The royal family: queen, crown prince, eunuchs and others

The family tree of the Assyrian royal family, 700-650 BC. View large image.

Apart from the king, the most prominent and visible members of the Assyrian royal family were the queen (literally "woman of the palace") and the crown prince TT  (literally "son of the king"). By the 7th century BC, their political and administrative responsibilities were considerable, and both also commanded their own standing army. The connections between the king and queen, and between the king and crown prince, are self-evident but there was also a close link between queen and crown prince. For while the king had several consorts, the queen was normally the mother of the son who had been chosen as crown prince. Certain queens very actively promoted their sons' interests.

The queen and the king's mother

Naqi'a, the king's mother (identified by an inscription), with her son, king Esarhaddon; bronze relief in the Louvre (AO 20185); photo from I. Seibert, Die Frau im Alten Orient (Leipzig, 1973) pl. 62. View large image.

Thanks to the surviving court correspondence, the Assyrian royal family is best known to us during the reign of Esarhaddon (681—669 BC). At that time, several female members of the royal family held positions of great influence. The power of Esarhaddon's wife, queen Ešarra-hammat, was much noticed even outside palace circles; her death in the year 673 is mentioned prominently in two contemporary Babylonian chronicles. The widowed king had a mausoleum in the city of Assur erected, and special rites for his dead wife's funerary care were arranged. The vacant position of the Assyrian queen was then filled by Esarhaddon's mother Naqi'a PGP , who had already played a key role in her son's appointment as crown prince and in his eventual taking of power.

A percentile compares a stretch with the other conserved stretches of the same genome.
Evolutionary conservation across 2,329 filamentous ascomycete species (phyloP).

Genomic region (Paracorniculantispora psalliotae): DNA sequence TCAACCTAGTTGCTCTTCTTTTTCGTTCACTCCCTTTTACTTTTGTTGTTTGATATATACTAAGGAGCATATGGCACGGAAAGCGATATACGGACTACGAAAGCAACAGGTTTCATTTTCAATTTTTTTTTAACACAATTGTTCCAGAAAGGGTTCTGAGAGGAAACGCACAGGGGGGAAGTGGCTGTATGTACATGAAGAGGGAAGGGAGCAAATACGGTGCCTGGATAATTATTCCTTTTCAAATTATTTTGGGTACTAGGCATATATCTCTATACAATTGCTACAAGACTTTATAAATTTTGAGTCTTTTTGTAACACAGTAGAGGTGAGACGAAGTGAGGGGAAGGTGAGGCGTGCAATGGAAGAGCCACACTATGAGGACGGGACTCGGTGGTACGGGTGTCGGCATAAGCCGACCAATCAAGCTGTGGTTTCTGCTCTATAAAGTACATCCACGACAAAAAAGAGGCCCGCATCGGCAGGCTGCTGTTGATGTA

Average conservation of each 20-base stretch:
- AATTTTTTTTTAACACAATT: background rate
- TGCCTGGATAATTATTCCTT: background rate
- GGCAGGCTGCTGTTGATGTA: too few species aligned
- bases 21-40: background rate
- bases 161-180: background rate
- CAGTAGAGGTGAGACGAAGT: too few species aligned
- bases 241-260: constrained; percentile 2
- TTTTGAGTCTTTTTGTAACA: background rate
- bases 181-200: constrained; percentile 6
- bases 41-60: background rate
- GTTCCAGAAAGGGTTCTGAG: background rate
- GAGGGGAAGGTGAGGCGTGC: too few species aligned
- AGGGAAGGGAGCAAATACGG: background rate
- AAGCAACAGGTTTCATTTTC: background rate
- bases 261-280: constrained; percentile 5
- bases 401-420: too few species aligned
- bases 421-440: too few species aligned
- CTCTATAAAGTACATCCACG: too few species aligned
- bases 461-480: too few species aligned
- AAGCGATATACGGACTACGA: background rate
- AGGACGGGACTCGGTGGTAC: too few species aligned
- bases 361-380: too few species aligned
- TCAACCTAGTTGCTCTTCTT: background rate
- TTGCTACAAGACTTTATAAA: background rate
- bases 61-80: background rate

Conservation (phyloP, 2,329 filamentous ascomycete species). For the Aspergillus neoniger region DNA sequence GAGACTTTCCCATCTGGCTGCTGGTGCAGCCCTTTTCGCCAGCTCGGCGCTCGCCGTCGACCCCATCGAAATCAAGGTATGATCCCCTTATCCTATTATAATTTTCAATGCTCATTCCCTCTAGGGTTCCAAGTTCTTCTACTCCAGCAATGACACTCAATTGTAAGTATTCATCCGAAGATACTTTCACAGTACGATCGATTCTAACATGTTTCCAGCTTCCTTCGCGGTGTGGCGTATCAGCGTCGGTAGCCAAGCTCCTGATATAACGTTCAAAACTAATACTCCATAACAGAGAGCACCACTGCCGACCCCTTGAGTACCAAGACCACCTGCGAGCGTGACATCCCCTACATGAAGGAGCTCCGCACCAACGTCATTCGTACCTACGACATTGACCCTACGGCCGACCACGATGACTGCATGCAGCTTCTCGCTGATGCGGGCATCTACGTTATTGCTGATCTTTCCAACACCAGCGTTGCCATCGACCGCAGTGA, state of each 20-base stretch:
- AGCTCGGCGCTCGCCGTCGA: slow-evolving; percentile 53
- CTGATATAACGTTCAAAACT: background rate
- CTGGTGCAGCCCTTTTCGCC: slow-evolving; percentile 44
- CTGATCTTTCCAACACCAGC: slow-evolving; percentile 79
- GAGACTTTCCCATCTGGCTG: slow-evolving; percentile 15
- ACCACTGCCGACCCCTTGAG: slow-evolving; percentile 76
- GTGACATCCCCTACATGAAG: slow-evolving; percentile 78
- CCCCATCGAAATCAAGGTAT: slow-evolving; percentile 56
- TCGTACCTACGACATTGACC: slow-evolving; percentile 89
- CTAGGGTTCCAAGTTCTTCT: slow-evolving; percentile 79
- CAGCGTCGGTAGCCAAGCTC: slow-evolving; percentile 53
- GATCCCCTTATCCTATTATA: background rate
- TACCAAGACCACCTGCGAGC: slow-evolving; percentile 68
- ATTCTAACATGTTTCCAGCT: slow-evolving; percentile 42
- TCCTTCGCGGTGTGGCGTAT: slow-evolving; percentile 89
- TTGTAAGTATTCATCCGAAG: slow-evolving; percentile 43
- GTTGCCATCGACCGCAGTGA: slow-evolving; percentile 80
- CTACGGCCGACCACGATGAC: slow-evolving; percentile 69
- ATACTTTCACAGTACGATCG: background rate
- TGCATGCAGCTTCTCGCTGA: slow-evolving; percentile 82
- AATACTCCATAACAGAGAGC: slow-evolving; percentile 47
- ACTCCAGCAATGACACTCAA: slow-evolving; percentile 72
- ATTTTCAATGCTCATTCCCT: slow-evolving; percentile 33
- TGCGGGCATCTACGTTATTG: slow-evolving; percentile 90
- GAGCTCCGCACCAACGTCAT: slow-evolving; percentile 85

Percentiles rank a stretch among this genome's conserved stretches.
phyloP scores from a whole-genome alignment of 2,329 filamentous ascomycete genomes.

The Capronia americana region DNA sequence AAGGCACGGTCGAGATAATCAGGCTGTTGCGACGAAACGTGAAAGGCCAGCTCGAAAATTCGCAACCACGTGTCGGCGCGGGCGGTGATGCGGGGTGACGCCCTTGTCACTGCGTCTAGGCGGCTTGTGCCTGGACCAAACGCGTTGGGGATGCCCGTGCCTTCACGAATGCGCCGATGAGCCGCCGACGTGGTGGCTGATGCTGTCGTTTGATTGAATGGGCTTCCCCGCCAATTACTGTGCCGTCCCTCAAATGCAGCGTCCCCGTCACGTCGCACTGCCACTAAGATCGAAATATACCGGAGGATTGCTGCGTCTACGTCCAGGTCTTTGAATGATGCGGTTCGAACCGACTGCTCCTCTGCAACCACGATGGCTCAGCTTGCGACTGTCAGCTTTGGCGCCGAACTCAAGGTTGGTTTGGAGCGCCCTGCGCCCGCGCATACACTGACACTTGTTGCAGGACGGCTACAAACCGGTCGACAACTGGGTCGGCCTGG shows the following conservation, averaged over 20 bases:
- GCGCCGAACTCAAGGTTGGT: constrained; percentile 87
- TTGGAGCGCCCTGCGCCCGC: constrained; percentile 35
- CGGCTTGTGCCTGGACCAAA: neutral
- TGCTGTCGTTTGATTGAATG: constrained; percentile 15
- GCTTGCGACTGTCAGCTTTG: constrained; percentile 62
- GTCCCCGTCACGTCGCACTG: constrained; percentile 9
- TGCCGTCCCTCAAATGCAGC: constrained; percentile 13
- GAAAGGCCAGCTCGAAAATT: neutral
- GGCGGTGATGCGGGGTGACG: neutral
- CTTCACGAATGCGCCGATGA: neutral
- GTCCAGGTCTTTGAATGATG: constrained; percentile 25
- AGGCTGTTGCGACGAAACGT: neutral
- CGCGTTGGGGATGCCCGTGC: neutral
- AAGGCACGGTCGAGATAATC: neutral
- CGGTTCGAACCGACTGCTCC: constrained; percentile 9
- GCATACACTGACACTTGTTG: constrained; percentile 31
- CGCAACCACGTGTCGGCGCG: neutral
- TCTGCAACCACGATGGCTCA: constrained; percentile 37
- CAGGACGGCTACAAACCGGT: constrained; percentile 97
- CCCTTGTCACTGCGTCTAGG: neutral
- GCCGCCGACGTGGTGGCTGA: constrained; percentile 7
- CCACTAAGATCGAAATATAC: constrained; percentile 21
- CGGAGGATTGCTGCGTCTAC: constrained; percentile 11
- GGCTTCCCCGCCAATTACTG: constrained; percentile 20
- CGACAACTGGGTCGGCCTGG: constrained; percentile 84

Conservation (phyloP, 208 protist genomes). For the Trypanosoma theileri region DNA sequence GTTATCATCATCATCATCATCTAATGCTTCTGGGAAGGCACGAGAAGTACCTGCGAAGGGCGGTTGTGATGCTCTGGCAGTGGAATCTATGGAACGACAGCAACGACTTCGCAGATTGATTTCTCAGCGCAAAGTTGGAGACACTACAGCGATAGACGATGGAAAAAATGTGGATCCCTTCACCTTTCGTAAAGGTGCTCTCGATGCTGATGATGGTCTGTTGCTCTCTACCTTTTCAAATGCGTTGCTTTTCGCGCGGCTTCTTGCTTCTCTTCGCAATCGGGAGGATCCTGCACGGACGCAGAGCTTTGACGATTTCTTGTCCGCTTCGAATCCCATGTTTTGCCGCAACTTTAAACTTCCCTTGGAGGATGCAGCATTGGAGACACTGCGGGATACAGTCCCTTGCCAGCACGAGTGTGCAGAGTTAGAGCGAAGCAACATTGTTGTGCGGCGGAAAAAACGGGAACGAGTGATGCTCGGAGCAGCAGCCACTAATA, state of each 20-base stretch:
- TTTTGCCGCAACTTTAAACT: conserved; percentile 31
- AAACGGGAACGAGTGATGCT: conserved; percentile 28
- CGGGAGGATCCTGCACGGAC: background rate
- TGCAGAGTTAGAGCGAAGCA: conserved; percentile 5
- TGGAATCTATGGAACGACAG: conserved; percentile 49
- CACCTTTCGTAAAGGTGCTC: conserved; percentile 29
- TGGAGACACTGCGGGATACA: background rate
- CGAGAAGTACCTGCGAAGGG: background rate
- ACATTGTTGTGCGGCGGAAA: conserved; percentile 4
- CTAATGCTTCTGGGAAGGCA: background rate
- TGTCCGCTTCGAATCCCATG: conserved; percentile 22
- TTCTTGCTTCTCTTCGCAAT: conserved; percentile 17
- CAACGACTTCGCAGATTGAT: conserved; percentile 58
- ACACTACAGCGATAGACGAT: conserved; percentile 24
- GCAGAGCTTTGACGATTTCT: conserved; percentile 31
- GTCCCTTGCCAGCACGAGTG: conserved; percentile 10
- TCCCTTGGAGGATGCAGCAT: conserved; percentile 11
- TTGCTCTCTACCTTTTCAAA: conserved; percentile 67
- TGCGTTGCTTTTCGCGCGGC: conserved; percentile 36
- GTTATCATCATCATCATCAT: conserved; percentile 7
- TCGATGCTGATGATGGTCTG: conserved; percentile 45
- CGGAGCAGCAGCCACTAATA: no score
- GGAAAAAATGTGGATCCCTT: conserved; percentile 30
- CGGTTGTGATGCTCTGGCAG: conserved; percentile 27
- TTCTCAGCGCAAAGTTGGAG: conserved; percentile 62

Soon afterwards, when Esarhaddon's son Assurbanipal was formally appointed crown prince of Assyria in 672, his dead mother Ešarra-hammat was thought to have risen from her grave to secure her favourite son's claim: according to a contemporary letter, her ghost TT  appeared to the new crown prince in a dream, blessing him and pronouncing him and his heirs the rightful rulers of Assyria (SAA 10: 188). His grandmother Naqi'a, too, sought to cement Assurbanipal's succession to royal power. She made all those who could at one point have entertained hopes to succeed Esarhaddon as king of Assyria, especially Assurbanipal's elder brothers, take an oath to ensure their loyalty to Assurbanipal. Most importantly, Šamaš-šumu-ukin PGP , Assurbanipal's older brother (see SAA 10: 185), was made to accept his brother's more prominent position while he himself was appointed crown prince of Babylon PGP  – a prestigious office, for sure, but clearly only second prize when compared to being made heir to the Assyrian empire.

A powerful princess